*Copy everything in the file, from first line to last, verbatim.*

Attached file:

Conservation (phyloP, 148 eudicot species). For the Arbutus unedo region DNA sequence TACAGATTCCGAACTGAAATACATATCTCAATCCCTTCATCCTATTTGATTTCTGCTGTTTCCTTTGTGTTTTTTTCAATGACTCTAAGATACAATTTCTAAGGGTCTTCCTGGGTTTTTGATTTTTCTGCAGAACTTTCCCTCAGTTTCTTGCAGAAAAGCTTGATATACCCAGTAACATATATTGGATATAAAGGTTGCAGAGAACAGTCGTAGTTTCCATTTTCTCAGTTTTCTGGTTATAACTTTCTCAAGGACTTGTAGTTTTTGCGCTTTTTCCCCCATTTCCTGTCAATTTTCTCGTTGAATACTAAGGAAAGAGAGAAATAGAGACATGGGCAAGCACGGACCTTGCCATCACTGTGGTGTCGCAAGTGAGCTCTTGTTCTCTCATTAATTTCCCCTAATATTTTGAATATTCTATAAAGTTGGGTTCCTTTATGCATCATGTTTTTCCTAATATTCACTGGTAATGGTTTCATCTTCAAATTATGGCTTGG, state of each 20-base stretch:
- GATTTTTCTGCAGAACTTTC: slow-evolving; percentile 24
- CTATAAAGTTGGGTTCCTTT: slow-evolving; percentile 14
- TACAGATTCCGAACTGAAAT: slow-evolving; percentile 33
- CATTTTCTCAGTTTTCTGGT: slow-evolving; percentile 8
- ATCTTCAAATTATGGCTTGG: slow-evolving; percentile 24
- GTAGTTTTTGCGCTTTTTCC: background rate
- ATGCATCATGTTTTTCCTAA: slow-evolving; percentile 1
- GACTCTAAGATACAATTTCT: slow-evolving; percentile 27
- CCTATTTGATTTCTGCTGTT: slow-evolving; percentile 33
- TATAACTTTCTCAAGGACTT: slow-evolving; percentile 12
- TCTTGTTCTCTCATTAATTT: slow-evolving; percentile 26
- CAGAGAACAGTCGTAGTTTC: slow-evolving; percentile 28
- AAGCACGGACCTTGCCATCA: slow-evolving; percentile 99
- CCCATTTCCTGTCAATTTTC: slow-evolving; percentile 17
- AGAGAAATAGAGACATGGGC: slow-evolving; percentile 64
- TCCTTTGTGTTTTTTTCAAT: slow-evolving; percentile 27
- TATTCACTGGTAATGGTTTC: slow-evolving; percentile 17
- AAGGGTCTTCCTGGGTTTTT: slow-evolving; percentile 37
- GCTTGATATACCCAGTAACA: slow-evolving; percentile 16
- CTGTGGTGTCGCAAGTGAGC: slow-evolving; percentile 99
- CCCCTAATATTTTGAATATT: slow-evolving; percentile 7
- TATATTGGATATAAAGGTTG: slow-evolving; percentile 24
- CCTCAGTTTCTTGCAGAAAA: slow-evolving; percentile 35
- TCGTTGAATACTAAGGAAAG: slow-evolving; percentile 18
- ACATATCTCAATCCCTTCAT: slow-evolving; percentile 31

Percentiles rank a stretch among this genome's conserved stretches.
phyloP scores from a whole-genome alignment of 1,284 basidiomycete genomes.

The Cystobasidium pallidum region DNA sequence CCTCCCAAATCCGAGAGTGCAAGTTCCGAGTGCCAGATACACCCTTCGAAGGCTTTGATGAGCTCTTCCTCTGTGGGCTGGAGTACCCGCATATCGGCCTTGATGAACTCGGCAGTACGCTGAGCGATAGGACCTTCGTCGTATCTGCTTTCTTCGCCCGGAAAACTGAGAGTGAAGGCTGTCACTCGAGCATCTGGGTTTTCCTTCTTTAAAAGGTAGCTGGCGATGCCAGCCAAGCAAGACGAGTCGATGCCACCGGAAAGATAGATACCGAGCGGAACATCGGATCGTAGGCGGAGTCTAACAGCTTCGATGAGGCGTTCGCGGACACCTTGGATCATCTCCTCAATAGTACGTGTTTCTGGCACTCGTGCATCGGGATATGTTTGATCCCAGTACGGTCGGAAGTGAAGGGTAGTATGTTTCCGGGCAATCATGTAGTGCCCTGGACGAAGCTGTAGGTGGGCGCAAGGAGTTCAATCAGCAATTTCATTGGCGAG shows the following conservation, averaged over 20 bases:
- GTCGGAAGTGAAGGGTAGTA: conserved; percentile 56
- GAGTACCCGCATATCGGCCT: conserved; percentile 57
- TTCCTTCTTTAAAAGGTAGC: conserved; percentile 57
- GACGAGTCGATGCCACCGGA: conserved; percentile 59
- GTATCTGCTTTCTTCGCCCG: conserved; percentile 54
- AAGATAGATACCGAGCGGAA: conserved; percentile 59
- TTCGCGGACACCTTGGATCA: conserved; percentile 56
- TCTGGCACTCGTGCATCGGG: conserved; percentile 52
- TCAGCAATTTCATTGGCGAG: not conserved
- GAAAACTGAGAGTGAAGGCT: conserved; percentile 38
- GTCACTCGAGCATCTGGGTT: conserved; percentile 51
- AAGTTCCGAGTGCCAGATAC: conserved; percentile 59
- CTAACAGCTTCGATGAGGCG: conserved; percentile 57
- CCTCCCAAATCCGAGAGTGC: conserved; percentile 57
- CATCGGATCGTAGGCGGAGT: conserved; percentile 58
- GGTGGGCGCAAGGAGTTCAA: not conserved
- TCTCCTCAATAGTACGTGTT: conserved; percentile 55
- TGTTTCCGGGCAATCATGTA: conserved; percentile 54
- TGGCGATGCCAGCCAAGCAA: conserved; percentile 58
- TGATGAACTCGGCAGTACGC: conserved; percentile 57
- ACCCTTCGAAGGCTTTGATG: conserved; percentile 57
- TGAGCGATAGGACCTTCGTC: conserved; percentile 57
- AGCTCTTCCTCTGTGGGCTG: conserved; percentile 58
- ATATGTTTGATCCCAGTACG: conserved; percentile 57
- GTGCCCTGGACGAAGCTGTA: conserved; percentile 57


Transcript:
Conservation (phyloP, 148 eudicot species). For the Arbutus unedo region DNA sequence TACAGATTCCGAACTGAAATACATATCTCAATCCCTTCATCCTATTTGATTTCTGCTGTTTCCTTTGTGTTTTTTTCAATGACTCTAAGATACAATTTCTAAGGGTCTTCCTGGGTTTTTGATTTTTCTGCAGAACTTTCCCTCAGTTTCTTGCAGAAAAGCTTGATATACCCAGTAACATATATTGGATATAAAGGTTGCAGAGAACAGTCGTAGTTTCCATTTTCTCAGTTTTCTGGTTATAACTTTCTCAAGGACTTGTAGTTTTTGCGCTTTTTCCCCCATTTCCTGTCAATTTTCTCGTTGAATACTAAGGAAAGAGAGAAATAGAGACATGGGCAAGCACGGACCTTGCCATCACTGTGGTGTCGCAAGTGAGCTCTTGTTCTCTCATTAATTTCCCCTAATATTTTGAATATTCTATAAAGTTGGGTTCCTTTATGCATCATGTTTTTCCTAATATTCACTGGTAATGGTTTCATCTTCAAATTATGGCTTGG, state of each 20-base stretch:
- GATTTTTCTGCAGAACTTTC: slow-evolving; percentile 24
- CTATAAAGTTGGGTTCCTTT: slow-evolving; percentile 14
- TACAGATTCCGAACTGAAAT: slow-evolving; percentile 33
- CATTTTCTCAGTTTTCTGGT: slow-evolving; percentile 8
- ATCTTCAAATTATGGCTTGG: slow-evolving; percentile 24
- GTAGTTTTTGCGCTTTTTCC: background rate
- ATGCATCATGTTTTTCCTAA: slow-evolving; percentile 1
- GACTCTAAGATACAATTTCT: slow-evolving; percentile 27
- CCTATTTGATTTCTGCTGTT: slow-evolving; percentile 33
- TATAACTTTCTCAAGGACTT: slow-evolving; percentile 12
- TCTTGTTCTCTCATTAATTT: slow-evolving; percentile 26
- CAGAGAACAGTCGTAGTTTC: slow-evolving; percentile 28
- AAGCACGGACCTTGCCATCA: slow-evolving; percentile 99
- CCCATTTCCTGTCAATTTTC: slow-evolving; percentile 17
- AGAGAAATAGAGACATGGGC: slow-evolving; percentile 64
- TCCTTTGTGTTTTTTTCAAT: slow-evolving; percentile 27
- TATTCACTGGTAATGGTTTC: slow-evolving; percentile 17
- AAGGGTCTTCCTGGGTTTTT: slow-evolving; percentile 37
- GCTTGATATACCCAGTAACA: slow-evolving; percentile 16
- CTGTGGTGTCGCAAGTGAGC: slow-evolving; percentile 99
- CCCCTAATATTTTGAATATT: slow-evolving; percentile 7
- TATATTGGATATAAAGGTTG: slow-evolving; percentile 24
- CCTCAGTTTCTTGCAGAAAA: slow-evolving; percentile 35
- TCGTTGAATACTAAGGAAAG: slow-evolving; percentile 18
- ACATATCTCAATCCCTTCAT: slow-evolving; percentile 31

Percentiles rank a stretch among this genome's conserved stretches.
phyloP scores from a whole-genome alignment of 1,284 basidiomycete genomes.

The Cystobasidium pallidum region DNA sequence CCTCCCAAATCCGAGAGTGCAAGTTCCGAGTGCCAGATACACCCTTCGAAGGCTTTGATGAGCTCTTCCTCTGTGGGCTGGAGTACCCGCATATCGGCCTTGATGAACTCGGCAGTACGCTGAGCGATAGGACCTTCGTCGTATCTGCTTTCTTCGCCCGGAAAACTGAGAGTGAAGGCTGTCACTCGAGCATCTGGGTTTTCCTTCTTTAAAAGGTAGCTGGCGATGCCAGCCAAGCAAGACGAGTCGATGCCACCGGAAAGATAGATACCGAGCGGAACATCGGATCGTAGGCGGAGTCTAACAGCTTCGATGAGGCGTTCGCGGACACCTTGGATCATCTCCTCAATAGTACGTGTTTCTGGCACTCGTGCATCGGGATATGTTTGATCCCAGTACGGTCGGAAGTGAAGGGTAGTATGTTTCCGGGCAATCATGTAGTGCCCTGGACGAAGCTGTAGGTGGGCGCAAGGAGTTCAATCAGCAATTTCATTGGCGAG shows the following conservation, averaged over 20 bases:
- GTCGGAAGTGAAGGGTAGTA: conserved; percentile 56
- GAGTACCCGCATATCGGCCT: conserved; percentile 57
- TTCCTTCTTTAAAAGGTAGC: conserved; percentile 57
- GACGAGTCGATGCCACCGGA: conserved; percentile 59
- GTATCTGCTTTCTTCGCCCG: conserved; percentile 54
- AAGATAGATACCGAGCGGAA: conserved; percentile 59
- TTCGCGGACACCTTGGATCA: conserved; percentile 56
- TCTGGCACTCGTGCATCGGG: conserved; percentile 52
- TCAGCAATTTCATTGGCGAG: not conserved
- GAAAACTGAGAGTGAAGGCT: conserved; percentile 38
- GTCACTCGAGCATCTGGGTT: conserved; percentile 51
- AAGTTCCGAGTGCCAGATAC: conserved; percentile 59
- CTAACAGCTTCGATGAGGCG: conserved; percentile 57
- CCTCCCAAATCCGAGAGTGC: conserved; percentile 57
- CATCGGATCGTAGGCGGAGT: conserved; percentile 58
- GGTGGGCGCAAGGAGTTCAA: not conserved
- TCTCCTCAATAGTACGTGTT: conserved; percentile 55
- TGTTTCCGGGCAATCATGTA: conserved; percentile 54
- TGGCGATGCCAGCCAAGCAA: conserved; percentile 58
- TGATGAACTCGGCAGTACGC: conserved; percentile 57
- ACCCTTCGAAGGCTTTGATG: conserved; percentile 57
- TGAGCGATAGGACCTTCGTC: conserved; percentile 57
- AGCTCTTCCTCTGTGGGCTG: conserved; percentile 58
- ATATGTTTGATCCCAGTACG: conserved; percentile 57
- GTGCCCTGGACGAAGCTGTA: conserved; percentile 57